Another thing about Spider-man, the clone saga was based on something that no reader had read at the time, as far as I know a complelety irrelevant little episode, please correct me if I'm wrong. The fact that this would be Spider-man (Ben Reilly) made people crazy because suddenly the back story didn't lead up to their Spider-man, the one they knew, Peter Parker. The only difference here, to me, was that MoS was one of the most brilliantly written pieces in comic book history, the latter probably not. And Year One didn't stir up anything at all.

Back to Top profile | search | www | email
 
Matthew Hansel
Byrne Robotics Member
Avatar

Joined: 18 April 2004
Location: United States
Posts: 3461
Posted: 22 March 2005 at 10:13am | IP Logged | 13  

Ian:

Even in the titles you mention, the heroic ideal has been deluted to the point of almost non-existence.  Astonishing X-Men is a good read, but I certainly wouldn't give it to a "younger" audience, to be sure.

Matthew Hansel
matthewphansel@mac.com

Back to Top profile | search | www | email
 
Joe S. Walker
Byrne Robotics Member
Avatar

Joined: 16 April 2004
Location: United Kingdom
Posts: 443
Posted: 22 March 2005 at 10:36am | IP Logged | 14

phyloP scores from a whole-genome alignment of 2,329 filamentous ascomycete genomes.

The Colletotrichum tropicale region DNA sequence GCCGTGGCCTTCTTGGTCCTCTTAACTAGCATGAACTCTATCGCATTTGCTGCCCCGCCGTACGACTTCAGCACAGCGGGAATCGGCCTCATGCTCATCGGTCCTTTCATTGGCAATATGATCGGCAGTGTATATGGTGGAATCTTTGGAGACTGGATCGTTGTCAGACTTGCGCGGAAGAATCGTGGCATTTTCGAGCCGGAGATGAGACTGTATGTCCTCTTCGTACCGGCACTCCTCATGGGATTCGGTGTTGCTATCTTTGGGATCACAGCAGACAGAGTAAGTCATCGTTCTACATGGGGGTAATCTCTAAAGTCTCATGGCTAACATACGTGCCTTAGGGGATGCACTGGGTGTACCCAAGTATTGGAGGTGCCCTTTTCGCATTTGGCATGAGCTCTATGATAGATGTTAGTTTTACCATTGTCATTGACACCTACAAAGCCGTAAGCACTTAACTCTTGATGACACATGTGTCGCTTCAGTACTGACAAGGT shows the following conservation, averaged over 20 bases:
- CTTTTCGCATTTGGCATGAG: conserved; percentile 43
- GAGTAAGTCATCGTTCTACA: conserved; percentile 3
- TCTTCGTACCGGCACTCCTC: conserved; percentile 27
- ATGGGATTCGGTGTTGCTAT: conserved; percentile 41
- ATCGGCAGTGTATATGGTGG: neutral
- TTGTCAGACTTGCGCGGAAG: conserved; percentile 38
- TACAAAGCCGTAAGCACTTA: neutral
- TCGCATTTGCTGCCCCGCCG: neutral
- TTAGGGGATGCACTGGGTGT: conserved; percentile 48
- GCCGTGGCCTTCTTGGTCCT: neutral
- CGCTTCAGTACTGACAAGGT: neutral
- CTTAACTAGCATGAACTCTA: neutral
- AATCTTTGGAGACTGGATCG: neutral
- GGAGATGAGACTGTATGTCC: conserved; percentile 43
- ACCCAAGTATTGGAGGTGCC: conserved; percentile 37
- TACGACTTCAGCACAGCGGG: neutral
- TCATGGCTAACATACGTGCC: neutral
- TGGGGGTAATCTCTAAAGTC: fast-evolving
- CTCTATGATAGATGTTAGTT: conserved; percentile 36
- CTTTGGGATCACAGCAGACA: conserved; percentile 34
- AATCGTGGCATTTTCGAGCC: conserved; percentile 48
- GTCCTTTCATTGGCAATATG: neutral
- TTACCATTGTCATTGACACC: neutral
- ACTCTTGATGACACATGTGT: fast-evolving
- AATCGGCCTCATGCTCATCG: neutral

Ian Muir wrote:
As a 'cool brit', I must say I'm looking forward to my invitation to revitalise and re-imagine something soon. Anyone have any plans for Millie The Model?



A certain British comics writer once floated the idea of doing MTM as a period piece set in 1968, with Millie and company as part of the Andy Warhol set. The dreadful thing is that you could imagine Marvel letting him.
Back to Top profile | search | email
 
Ian Muir
Byrne Robotics Member
Avatar

Joined: 20 April 2004
Location: Scotland
Posts: 158
Posted: 22 March 2005 at 10:39am | IP Logged | 15  

 Matthew Hansel wrote:
Ian:

Even in the titles you mention, the heroic ideal has been deluted to the point of almost non-existence.  Astonishing X-Men is a good read, but I certainly wouldn't give it to a "younger" audience, to be sure.

See, I don't find AXM to be any more extreme than the comics I read when I was a lad. More slow-moving, but not more 'adult'.

 

Back to Top profile | search
 
Ian Muir
Byrne Robotics Member
Avatar

Joined: 20 April 2004
Location: Scotland
Posts: 158
Posted: 22 March 2005 at 10:42am | IP Logged | 16  

 Joe S. Walker wrote:
 Ian Muir wrote:
As a 'cool brit', I must say I'm looking forward to my invitation to revitalise and re-imagine something soon. Anyone have any plans for Millie The Model?



A certain British comics writer once floated the idea of doing MTM as a period piece set in 1968, with Millie and company as part of the Andy Warhol set. The dreadful thing is that you could imagine Marvel letting him.